In This Section
- News by Topic
- Media Resources
- University Events
- 5K Race for Humanity
- Advances in Pharmacy Practice
- Alumni Reunion Weekend
- Continuing Pharmacy Education
- Delivering Medication Therapy Management Services Certificate Program
- Discover Series
- Family Fall Fest
- Founders’ Day
- Graduate Student Orientation
- Healthy Lifestyles Social Media Business Competition
- Lois K. Cohen Lecture Series
- Making the Connections
- The Bernard J. Malis Memorial Lectureship in Humanities
- Misher Festival of Fine Arts and Humanities
- MLK Day of Service
- Patricia Leahy Memorial Lecture
- Pharmacy-Based Immunization Delivery Training
- Philadelphia Grain Malt Symposium
- Philadelphia Science Festival
- REEP Annual Symposium and Networking Event
- Research Day
- Undergraduate Research Symposium
- Welcome Week
- Alpha Chi Induction Dinner
- USciences in the News
- The Bulletin Alumni Magazine
- The Insider Newsletter Signup
USciences Prof's Book Recognition Not a Weird Tale
Written by Lauren Whetzel-Siburkis
Published on February 23, 2016
How scary is this? Associate Professor and Writing Programs Director Dr. Justin Everett was nominated for The Bram Stoker Awards for his book "The Unique Legacy of Weird Tales: The Evolution of Modern Fantasy and Horror" (Rowman & Littlefield Publishers). Everett and co-editor Jeffrey H. Shanks, who is an archaeologist with the National Park Service, were nominated in the Superior Achievement in Non-Fiction category.
According to Everett, Weird Tales was a pulp fiction magazine published between 1923 and 1952 known for its lurid blend of science fiction, fantasy, and horror. Like its counterparts Amazing Stories and Astounding Stories (which is still published today under the title Analog Science Fiction and Science Fact), Weird Tales played a part in the evolution of the genres known today as science fiction and fantasy. It was particularly important for gestating the work of H. P. Lovecraft, creator of the sub-genre of “weird fiction,” which blends elements of science fiction, fantasy, and horror; Robert E. Howard, creator of Conan the Barbarian; Catherine L. Moore, one of the first significant female science fiction writers; Ray Bradbury; and even published Tennessee Williams’ first story.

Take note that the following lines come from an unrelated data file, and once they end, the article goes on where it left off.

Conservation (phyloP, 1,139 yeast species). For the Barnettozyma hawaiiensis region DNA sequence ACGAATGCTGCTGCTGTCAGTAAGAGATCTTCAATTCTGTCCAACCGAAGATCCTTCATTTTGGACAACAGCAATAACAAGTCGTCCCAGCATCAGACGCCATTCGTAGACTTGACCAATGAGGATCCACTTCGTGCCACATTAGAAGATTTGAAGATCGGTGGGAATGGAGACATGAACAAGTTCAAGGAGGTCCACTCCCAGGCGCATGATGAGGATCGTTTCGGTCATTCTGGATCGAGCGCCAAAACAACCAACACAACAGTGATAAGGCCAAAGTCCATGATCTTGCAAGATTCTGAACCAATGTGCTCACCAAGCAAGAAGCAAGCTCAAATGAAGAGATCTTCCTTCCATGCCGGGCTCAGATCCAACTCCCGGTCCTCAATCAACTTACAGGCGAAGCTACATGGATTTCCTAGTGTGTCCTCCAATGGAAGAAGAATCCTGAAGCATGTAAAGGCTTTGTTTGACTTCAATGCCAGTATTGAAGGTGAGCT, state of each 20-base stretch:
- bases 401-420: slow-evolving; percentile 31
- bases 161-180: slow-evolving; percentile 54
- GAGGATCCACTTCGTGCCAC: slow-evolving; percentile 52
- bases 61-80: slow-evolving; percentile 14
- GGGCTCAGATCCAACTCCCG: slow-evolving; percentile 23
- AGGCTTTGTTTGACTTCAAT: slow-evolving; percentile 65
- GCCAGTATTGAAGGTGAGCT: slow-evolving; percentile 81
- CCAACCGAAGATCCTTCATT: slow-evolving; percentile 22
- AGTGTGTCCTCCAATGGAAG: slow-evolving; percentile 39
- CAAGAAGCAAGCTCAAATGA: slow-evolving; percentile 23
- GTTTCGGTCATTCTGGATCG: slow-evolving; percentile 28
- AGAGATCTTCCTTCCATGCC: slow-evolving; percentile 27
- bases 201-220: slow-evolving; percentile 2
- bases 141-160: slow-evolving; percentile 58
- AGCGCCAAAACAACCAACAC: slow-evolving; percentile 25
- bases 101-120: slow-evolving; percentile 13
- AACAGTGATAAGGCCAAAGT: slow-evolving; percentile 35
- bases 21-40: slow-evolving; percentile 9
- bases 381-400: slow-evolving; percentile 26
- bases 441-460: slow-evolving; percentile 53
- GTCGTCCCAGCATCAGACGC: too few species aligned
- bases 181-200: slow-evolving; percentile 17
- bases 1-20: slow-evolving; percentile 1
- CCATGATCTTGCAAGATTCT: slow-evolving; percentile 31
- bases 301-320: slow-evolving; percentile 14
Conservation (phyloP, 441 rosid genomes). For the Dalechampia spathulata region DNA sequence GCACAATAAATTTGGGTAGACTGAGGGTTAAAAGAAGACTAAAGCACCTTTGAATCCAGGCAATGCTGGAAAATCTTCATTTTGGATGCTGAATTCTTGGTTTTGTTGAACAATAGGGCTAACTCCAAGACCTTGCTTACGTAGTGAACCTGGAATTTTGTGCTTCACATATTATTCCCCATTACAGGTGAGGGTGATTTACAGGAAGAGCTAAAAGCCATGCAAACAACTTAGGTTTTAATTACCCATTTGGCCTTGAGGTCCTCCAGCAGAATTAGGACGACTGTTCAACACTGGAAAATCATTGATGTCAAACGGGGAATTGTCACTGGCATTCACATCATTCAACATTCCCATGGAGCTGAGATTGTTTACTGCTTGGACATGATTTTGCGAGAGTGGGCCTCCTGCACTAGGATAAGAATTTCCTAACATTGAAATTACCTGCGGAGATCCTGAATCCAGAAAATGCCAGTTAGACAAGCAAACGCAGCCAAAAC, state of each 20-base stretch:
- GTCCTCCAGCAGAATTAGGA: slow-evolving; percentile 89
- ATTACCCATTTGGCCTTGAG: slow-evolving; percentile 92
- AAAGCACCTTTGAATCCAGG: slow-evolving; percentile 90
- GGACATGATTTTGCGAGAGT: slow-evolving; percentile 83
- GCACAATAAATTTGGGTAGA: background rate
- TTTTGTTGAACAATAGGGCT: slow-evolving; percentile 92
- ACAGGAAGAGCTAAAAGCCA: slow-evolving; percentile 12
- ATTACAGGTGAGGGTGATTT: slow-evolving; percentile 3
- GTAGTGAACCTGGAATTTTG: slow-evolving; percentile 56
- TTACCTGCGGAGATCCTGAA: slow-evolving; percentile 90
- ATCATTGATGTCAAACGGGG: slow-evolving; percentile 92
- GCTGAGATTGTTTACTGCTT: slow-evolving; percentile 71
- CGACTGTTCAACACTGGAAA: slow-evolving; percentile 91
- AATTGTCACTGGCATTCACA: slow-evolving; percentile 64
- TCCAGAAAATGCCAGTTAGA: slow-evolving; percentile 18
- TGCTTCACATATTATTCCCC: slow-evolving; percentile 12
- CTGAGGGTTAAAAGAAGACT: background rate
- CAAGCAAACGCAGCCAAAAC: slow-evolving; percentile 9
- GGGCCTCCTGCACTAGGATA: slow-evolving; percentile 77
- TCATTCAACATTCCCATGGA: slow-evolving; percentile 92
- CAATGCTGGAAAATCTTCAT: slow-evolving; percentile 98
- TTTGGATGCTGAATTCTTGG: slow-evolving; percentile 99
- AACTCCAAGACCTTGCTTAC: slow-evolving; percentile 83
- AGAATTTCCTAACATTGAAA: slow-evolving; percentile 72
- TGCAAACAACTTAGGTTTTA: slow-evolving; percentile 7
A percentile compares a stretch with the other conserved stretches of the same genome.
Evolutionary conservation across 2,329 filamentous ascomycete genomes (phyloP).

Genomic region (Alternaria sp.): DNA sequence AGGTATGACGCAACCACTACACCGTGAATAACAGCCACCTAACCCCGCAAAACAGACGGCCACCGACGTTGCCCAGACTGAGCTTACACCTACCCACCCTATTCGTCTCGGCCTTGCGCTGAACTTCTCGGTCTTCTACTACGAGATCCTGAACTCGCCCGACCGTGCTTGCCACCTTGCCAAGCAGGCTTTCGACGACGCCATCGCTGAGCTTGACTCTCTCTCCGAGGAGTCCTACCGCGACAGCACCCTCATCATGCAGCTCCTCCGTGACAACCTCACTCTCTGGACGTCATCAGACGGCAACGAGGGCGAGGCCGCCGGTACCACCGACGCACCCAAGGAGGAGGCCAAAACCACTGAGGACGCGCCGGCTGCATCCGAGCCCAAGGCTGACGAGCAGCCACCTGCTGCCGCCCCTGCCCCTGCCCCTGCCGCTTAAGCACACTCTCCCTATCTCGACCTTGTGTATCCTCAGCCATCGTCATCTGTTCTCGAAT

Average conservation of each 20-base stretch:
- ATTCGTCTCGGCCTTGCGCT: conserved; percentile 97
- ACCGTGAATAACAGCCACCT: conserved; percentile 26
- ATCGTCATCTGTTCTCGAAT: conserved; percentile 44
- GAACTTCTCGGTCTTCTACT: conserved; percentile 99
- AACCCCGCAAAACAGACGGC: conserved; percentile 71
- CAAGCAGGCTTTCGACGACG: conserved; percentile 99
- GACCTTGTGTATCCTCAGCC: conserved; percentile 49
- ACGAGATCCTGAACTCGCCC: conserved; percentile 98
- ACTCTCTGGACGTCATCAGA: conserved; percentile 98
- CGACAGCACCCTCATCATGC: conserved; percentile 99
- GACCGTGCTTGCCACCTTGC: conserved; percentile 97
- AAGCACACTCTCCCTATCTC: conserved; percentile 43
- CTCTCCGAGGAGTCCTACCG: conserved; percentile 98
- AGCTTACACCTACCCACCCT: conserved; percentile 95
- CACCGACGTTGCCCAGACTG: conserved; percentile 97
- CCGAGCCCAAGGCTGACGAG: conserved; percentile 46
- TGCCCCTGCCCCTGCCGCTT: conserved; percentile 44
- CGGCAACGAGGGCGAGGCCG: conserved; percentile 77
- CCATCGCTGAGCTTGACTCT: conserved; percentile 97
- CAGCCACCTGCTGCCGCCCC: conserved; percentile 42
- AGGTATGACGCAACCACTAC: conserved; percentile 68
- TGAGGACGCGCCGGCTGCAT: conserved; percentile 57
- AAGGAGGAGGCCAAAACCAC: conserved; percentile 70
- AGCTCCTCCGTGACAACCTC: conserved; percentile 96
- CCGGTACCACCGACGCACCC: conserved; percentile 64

"In The Unique Legacy of Weird Tales: The Evolution of Modern Fantasy and Horror, Justin Everett and Jeffrey Shanks have assembled an impressive collection of essays that explore many of the themes critical to understanding the importance of the magazine. This multi-disciplinary collection from a wide array of scholars looks at how Weird Tales served as a locus of genre formation and literary discourse community. There are also chapters devoted to individual authors—including Lovecraft, Howard, and Bloch—and their particular contributions to the magazine." - Rowman & Littlefield Publishers
The Bram Stoker Awards are given by the Horror Writers Association, the premier organization of writers and publishers of horror and dark fantasy.
Everett (at left), who created the Pulp Studies area for the Popular Culture Association and currently serve as co-chair, and Shanks will find out the results when the awards are presented at the inaugural StokerCon in Las Vegas, Nevada on May 14, 2016.
The book is available on Amazon.
Categories: News, Feature Story, Faculty, Awards and Honors